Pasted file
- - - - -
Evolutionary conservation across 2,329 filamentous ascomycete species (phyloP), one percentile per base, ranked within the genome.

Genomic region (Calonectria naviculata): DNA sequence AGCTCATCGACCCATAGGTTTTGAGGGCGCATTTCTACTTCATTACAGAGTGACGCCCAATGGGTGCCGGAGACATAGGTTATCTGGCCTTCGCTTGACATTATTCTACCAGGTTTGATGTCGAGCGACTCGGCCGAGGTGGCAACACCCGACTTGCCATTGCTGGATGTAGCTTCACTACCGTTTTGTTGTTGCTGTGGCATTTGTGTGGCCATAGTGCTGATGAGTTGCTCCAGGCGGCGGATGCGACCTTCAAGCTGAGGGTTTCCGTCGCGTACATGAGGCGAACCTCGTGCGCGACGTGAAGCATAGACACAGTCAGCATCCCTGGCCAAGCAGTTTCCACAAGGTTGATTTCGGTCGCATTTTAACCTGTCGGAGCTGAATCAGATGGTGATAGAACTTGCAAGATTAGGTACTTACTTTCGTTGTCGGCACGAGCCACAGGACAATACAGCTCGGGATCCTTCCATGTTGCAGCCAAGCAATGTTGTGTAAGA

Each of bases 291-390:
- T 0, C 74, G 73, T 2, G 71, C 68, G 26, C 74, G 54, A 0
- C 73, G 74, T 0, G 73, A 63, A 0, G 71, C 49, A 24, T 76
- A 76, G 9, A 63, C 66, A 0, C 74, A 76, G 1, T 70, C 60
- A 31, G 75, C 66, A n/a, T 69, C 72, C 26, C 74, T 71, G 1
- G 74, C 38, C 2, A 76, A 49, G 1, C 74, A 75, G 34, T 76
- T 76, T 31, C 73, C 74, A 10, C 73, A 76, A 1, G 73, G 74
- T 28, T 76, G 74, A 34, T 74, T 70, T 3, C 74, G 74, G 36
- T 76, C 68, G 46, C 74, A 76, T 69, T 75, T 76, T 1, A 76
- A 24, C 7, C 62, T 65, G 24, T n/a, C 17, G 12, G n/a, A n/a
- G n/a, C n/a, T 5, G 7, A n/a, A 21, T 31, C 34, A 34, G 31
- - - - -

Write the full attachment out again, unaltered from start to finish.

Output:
Evolutionary conservation across 2,329 filamentous ascomycete species (phyloP), one percentile per base, ranked within the genome.

Genomic region (Calonectria naviculata): DNA sequence AGCTCATCGACCCATAGGTTTTGAGGGCGCATTTCTACTTCATTACAGAGTGACGCCCAATGGGTGCCGGAGACATAGGTTATCTGGCCTTCGCTTGACATTATTCTACCAGGTTTGATGTCGAGCGACTCGGCCGAGGTGGCAACACCCGACTTGCCATTGCTGGATGTAGCTTCACTACCGTTTTGTTGTTGCTGTGGCATTTGTGTGGCCATAGTGCTGATGAGTTGCTCCAGGCGGCGGATGCGACCTTCAAGCTGAGGGTTTCCGTCGCGTACATGAGGCGAACCTCGTGCGCGACGTGAAGCATAGACACAGTCAGCATCCCTGGCCAAGCAGTTTCCACAAGGTTGATTTCGGTCGCATTTTAACCTGTCGGAGCTGAATCAGATGGTGATAGAACTTGCAAGATTAGGTACTTACTTTCGTTGTCGGCACGAGCCACAGGACAATACAGCTCGGGATCCTTCCATGTTGCAGCCAAGCAATGTTGTGTAAGA

Each of bases 291-390:
- T 0, C 74, G 73, T 2, G 71, C 68, G 26, C 74, G 54, A 0
- C 73, G 74, T 0, G 73, A 63, A 0, G 71, C 49, A 24, T 76
- A 76, G 9, A 63, C 66, A 0, C 74, A 76, G 1, T 70, C 60
- A 31, G 75, C 66, A n/a, T 69, C 72, C 26, C 74, T 71, G 1
- G 74, C 38, C 2, A 76, A 49, G 1, C 74, A 75, G 34, T 76
- T 76, T 31, C 73, C 74, A 10, C 73, A 76, A 1, G 73, G 74
- T 28, T 76, G 74, A 34, T 74, T 70, T 3, C 74, G 74, G 36
- T 76, C 68, G 46, C 74, A 76, T 69, T 75, T 76, T 1, A 76
- A 24, C 7, C 62, T 65, G 24, T n/a, C 17, G 12, G n/a, A n/a
- G n/a, C n/a, T 5, G 7, A n/a, A 21, T 31, C 34, A 34, G 31